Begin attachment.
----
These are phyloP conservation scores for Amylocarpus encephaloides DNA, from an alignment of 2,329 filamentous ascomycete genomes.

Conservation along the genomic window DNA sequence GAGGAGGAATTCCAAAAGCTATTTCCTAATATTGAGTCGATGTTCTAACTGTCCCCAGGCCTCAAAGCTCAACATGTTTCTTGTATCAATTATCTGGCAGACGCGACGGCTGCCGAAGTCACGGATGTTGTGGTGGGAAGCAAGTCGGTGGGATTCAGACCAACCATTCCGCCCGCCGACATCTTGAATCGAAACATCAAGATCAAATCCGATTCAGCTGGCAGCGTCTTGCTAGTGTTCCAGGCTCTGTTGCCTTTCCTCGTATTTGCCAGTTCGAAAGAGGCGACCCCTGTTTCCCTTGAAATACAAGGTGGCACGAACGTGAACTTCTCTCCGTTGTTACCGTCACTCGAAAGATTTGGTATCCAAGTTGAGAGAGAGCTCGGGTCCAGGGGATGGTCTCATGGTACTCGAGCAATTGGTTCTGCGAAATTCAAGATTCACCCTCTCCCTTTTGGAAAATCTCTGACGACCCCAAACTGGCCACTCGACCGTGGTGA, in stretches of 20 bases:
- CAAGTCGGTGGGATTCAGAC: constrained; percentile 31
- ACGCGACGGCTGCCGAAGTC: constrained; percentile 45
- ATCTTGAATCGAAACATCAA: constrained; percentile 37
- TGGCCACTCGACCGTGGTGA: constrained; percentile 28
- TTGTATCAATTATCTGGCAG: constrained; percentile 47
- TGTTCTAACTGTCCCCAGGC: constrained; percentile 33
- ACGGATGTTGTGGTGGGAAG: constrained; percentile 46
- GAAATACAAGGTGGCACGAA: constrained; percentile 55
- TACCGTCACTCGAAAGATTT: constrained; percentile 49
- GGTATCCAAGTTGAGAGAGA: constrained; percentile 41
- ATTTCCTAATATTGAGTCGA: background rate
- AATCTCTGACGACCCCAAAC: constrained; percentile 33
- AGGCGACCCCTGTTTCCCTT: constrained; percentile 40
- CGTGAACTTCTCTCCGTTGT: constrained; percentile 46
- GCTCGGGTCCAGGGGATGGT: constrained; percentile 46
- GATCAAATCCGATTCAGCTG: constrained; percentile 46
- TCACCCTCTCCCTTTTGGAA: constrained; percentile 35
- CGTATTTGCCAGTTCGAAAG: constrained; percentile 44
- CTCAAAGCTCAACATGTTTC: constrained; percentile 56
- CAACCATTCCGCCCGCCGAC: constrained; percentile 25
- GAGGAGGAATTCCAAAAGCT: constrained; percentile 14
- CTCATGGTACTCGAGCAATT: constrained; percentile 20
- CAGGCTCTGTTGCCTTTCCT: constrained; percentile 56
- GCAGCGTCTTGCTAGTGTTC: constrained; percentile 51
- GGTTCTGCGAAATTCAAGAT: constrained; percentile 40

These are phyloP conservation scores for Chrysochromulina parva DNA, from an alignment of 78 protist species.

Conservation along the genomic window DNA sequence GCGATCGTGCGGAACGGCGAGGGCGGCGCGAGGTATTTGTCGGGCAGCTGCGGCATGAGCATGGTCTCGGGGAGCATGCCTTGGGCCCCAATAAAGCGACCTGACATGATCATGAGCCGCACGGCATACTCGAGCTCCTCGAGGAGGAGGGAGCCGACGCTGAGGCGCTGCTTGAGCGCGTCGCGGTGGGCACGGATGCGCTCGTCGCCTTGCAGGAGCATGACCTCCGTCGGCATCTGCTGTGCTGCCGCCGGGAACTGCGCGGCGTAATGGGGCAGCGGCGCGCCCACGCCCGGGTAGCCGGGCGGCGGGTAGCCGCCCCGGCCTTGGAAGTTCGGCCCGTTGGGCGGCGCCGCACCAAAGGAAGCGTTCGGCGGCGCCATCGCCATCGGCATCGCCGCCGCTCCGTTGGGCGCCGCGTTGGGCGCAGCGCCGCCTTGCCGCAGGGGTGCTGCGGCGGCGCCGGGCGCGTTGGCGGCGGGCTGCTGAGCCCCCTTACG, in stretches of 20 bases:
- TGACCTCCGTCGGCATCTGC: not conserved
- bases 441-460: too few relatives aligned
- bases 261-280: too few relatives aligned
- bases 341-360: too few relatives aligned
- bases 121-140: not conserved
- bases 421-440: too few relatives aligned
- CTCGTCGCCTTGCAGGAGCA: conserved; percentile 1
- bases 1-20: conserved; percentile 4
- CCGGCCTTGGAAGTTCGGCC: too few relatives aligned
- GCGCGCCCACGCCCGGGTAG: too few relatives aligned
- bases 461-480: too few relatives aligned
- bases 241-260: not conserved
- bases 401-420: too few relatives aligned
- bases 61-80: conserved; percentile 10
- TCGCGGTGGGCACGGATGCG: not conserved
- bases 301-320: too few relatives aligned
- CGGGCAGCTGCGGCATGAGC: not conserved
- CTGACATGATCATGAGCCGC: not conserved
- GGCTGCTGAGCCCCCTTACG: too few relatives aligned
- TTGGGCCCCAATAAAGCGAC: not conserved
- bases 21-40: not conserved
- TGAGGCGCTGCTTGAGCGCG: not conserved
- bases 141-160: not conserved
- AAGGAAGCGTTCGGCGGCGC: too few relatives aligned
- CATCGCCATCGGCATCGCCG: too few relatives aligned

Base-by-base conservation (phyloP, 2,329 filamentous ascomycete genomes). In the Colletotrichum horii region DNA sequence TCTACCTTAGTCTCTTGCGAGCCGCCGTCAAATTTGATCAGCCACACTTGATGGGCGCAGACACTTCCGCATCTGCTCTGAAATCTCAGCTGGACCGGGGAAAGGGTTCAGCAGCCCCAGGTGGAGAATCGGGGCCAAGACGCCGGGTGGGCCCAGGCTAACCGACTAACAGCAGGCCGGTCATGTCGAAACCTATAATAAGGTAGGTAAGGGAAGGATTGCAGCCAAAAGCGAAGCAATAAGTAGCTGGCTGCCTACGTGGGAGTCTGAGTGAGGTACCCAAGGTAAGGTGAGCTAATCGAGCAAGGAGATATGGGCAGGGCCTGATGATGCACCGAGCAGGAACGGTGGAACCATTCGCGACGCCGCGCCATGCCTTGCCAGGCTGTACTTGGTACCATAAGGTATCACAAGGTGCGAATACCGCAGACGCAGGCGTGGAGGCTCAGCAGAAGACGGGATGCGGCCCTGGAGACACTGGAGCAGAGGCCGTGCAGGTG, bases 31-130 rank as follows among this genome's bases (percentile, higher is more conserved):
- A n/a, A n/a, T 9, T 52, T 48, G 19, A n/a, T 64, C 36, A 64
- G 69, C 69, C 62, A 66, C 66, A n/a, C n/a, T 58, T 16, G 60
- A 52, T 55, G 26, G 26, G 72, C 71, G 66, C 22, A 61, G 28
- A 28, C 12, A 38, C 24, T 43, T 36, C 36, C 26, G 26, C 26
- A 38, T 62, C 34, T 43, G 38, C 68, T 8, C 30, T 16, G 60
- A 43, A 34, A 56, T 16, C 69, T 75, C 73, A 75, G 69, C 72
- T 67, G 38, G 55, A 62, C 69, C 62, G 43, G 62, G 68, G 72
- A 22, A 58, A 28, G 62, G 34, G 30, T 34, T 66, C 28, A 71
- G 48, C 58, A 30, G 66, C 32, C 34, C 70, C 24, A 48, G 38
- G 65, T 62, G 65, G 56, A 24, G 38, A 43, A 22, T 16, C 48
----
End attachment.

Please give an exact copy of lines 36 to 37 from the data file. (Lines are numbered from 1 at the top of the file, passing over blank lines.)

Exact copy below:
- CTCGTCGCCTTGCAGGAGCA: conserved; percentile 1
- bases 1-20: conserved; percentile 4